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Traveling Abroad? How To Access Your Money in an Emergency

GaudiLab / Getty Images/iStockphoto
GaudiLab / Getty Images/iStockphoto

Traveling abroad for any reason — whether it’s for work, school or holiday — can be exciting and nerve-wracking all at the same time. After all, you’re going to a different country where many things could be different from what you’re used to. And even if you go somewhere relatively similar to home, you’re still sure to find something new wherever you go.

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That’s why it’s important to be prepared before you travel. Get your finances organized and have a realistic travel budget in place. It also means you should know where and how to access your money in the case of a financial emergency. After all, emergencies can happen to even the most seasoned, best-prepared travelers.

Here are the best ways of making sure you’re prepared for anything and can access your money quickly and securely while abroad.

Enroll in Online Banking

Many banks have online and mobile banking services. Provided you have a secure internet connection, you can use this service to monitor your funds and make quick transfers.

“The first thing you need to make sure of is that you’re enrolled in online banking,” said David Triana, account executive at Delight Labs. “If that is an option, your first point of contact should be family and friends. Services like Zelle can immediately wire funds to your bank account from family and friends if you’re in a dire situation and need funds immediately.”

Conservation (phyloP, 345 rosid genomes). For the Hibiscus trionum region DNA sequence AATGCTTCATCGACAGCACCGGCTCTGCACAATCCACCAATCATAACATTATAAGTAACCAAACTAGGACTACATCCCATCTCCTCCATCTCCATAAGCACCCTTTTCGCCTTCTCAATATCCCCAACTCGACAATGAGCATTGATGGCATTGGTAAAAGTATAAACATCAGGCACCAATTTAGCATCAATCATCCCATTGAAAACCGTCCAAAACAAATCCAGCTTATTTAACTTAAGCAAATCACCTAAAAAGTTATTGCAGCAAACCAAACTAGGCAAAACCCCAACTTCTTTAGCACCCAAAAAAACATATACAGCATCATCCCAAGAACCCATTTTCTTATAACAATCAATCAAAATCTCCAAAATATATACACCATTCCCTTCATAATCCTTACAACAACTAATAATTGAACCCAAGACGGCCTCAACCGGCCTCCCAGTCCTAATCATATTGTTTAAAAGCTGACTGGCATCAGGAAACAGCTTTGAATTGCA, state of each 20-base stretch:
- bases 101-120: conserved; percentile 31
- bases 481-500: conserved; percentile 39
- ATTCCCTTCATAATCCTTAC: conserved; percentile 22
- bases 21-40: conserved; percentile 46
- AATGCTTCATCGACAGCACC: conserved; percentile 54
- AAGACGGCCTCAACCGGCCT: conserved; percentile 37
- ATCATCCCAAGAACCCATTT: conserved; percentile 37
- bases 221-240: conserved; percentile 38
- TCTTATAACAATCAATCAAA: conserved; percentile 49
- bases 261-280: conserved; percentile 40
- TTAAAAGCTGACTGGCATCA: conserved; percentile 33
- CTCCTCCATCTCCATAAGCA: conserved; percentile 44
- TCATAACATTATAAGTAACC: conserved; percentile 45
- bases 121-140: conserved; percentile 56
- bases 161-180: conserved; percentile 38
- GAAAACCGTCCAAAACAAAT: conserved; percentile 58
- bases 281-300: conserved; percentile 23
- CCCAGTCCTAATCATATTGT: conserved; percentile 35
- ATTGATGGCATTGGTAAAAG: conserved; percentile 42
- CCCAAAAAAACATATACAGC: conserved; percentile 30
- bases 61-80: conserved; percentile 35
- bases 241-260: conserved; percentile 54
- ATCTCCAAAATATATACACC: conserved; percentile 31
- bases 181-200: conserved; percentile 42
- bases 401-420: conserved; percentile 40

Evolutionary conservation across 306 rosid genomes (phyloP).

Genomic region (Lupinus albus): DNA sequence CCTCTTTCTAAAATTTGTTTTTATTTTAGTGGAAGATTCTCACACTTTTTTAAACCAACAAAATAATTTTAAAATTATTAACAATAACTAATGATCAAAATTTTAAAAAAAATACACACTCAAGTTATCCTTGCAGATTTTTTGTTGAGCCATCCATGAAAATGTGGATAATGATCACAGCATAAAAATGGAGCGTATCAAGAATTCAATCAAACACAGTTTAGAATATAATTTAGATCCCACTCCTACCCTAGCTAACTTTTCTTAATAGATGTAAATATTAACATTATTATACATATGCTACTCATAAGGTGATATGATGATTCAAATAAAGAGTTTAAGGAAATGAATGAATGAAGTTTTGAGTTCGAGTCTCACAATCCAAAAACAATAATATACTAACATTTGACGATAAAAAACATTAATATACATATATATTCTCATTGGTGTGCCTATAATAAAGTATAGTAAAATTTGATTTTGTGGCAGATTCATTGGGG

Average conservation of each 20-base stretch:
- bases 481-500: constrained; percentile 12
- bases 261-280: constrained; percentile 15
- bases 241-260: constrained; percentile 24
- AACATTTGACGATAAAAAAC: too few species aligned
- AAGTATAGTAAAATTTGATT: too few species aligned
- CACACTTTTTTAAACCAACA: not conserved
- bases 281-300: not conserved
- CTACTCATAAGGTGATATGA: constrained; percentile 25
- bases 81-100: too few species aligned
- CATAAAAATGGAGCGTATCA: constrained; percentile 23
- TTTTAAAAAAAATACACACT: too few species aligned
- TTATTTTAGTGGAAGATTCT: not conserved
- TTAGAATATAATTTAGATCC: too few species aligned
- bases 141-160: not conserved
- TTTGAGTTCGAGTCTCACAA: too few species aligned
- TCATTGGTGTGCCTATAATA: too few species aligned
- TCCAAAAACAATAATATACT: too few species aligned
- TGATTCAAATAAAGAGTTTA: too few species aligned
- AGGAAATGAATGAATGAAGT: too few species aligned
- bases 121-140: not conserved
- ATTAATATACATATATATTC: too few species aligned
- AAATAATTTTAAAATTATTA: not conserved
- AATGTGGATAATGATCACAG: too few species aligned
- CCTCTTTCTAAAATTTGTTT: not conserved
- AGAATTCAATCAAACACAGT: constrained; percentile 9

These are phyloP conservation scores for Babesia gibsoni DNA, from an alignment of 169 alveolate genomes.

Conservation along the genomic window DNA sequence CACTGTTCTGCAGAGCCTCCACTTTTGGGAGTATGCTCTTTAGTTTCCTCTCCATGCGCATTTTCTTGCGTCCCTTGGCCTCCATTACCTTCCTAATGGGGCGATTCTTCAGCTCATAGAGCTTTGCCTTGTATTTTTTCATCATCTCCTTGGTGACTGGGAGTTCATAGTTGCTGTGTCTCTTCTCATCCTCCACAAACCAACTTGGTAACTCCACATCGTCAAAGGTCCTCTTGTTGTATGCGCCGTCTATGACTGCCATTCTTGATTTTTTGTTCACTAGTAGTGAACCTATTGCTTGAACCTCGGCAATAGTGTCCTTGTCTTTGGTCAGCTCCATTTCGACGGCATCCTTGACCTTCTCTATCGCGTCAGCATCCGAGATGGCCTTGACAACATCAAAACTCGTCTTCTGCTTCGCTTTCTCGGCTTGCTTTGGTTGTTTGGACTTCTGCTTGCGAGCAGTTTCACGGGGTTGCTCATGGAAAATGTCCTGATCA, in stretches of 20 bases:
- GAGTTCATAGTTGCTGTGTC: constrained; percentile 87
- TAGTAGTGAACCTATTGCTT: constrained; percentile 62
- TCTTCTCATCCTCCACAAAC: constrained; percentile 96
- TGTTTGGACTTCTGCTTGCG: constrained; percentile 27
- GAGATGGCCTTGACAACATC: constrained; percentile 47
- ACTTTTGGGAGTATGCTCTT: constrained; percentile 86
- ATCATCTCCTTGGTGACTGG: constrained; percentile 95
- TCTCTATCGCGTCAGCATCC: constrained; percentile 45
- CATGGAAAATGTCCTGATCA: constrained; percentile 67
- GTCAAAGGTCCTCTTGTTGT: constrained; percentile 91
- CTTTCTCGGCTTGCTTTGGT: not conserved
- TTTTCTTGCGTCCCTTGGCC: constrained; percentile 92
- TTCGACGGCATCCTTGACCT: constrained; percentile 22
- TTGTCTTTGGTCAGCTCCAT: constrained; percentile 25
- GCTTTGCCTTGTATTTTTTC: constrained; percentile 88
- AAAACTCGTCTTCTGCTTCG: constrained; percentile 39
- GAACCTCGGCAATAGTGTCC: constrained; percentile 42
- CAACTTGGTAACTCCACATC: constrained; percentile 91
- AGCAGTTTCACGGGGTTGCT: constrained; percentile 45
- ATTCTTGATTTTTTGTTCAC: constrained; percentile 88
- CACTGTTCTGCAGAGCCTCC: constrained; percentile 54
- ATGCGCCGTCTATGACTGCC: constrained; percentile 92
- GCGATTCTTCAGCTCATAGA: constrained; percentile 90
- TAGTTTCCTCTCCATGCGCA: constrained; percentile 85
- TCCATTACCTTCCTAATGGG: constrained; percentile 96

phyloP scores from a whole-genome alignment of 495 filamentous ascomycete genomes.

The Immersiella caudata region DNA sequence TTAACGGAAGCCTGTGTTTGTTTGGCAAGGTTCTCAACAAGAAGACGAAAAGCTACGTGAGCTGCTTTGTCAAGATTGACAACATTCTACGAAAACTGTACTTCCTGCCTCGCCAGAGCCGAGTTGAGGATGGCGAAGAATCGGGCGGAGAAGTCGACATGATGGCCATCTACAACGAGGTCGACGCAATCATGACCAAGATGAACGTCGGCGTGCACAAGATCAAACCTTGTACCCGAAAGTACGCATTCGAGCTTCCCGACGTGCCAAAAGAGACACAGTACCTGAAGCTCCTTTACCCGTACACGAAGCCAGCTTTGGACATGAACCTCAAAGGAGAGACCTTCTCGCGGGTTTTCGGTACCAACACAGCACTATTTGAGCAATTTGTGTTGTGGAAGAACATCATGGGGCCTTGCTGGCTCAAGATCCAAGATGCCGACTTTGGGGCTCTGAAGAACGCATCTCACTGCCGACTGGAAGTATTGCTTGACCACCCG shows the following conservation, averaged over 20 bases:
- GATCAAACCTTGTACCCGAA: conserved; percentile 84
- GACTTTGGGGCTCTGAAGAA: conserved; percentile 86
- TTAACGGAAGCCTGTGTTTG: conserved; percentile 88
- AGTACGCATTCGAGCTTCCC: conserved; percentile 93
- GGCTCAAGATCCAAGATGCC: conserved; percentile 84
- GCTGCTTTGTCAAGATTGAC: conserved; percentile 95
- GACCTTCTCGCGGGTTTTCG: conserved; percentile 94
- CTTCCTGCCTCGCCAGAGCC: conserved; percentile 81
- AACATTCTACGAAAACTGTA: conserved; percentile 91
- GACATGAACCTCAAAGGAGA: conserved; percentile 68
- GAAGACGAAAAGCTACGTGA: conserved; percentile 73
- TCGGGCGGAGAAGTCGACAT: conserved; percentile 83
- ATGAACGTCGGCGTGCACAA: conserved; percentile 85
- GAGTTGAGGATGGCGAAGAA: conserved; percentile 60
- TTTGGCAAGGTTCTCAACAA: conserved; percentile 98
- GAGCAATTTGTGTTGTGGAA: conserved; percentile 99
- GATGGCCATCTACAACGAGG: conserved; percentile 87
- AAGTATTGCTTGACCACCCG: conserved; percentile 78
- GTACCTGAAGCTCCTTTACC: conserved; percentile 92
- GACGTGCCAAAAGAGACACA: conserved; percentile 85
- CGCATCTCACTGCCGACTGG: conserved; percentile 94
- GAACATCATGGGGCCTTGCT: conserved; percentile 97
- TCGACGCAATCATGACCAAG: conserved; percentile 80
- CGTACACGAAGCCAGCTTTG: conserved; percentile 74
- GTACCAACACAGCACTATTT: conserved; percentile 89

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Use Local ATMs

If you have a debit card on hand, find an ATM and withdraw money from your account.

“Cash can easily be withdrawn internationally at bank ATMs, instead of independent ATMs, with debit or credit cards, as the fees are much less and the likelihood of a bad actor skimming your card information is less,” said Alise Saunders, owner at Tales From An Untamed Soul.

The same can be said for certain credit cards, especially those from major credit card companies.

“Credit cards like American Express allow for a limited cash withdraw from eligible ATMs,” Saunders said. “American Express can assist you, through their Global Assist Hotline, to find an ATM, get an interpreter, get a message to someone back home or even an English-speaking doctor in an emergency.”

Use Travel Insurance

Having travel insurance can give you much-needed peace of mind while traveling, but it also can help in the case of financial emergency.

“Purchase travel insurance that provides real-time reimbursements on common travel snafus — such as delays and cancellations — as well as a provider that pays claims in real time, so you don’t have to wait until you return home or pay significant fees out of pocket,” said Lauren Gumport, vice president of communications and brand at Faye Travel Insurance. “Modern, new travel insurance providers have hit the scene to provide real-time reimbursements on common travel inconveniences.”

“Most travel insurance policies have a facility to access cash in an emergency,” said Murtaza Khanbhai, founder at Reward Flight. “If you’ve lost access to your money or need it for some emergency, the insurance company can arrange for cash to be picked up either at a local bank branch or a Western Union branch. Of course, the definition of an emergency will depend on the policy you’ve taken out, but it’s always best to read the [fine print] before traveling.”

Barter or Trade With the Locals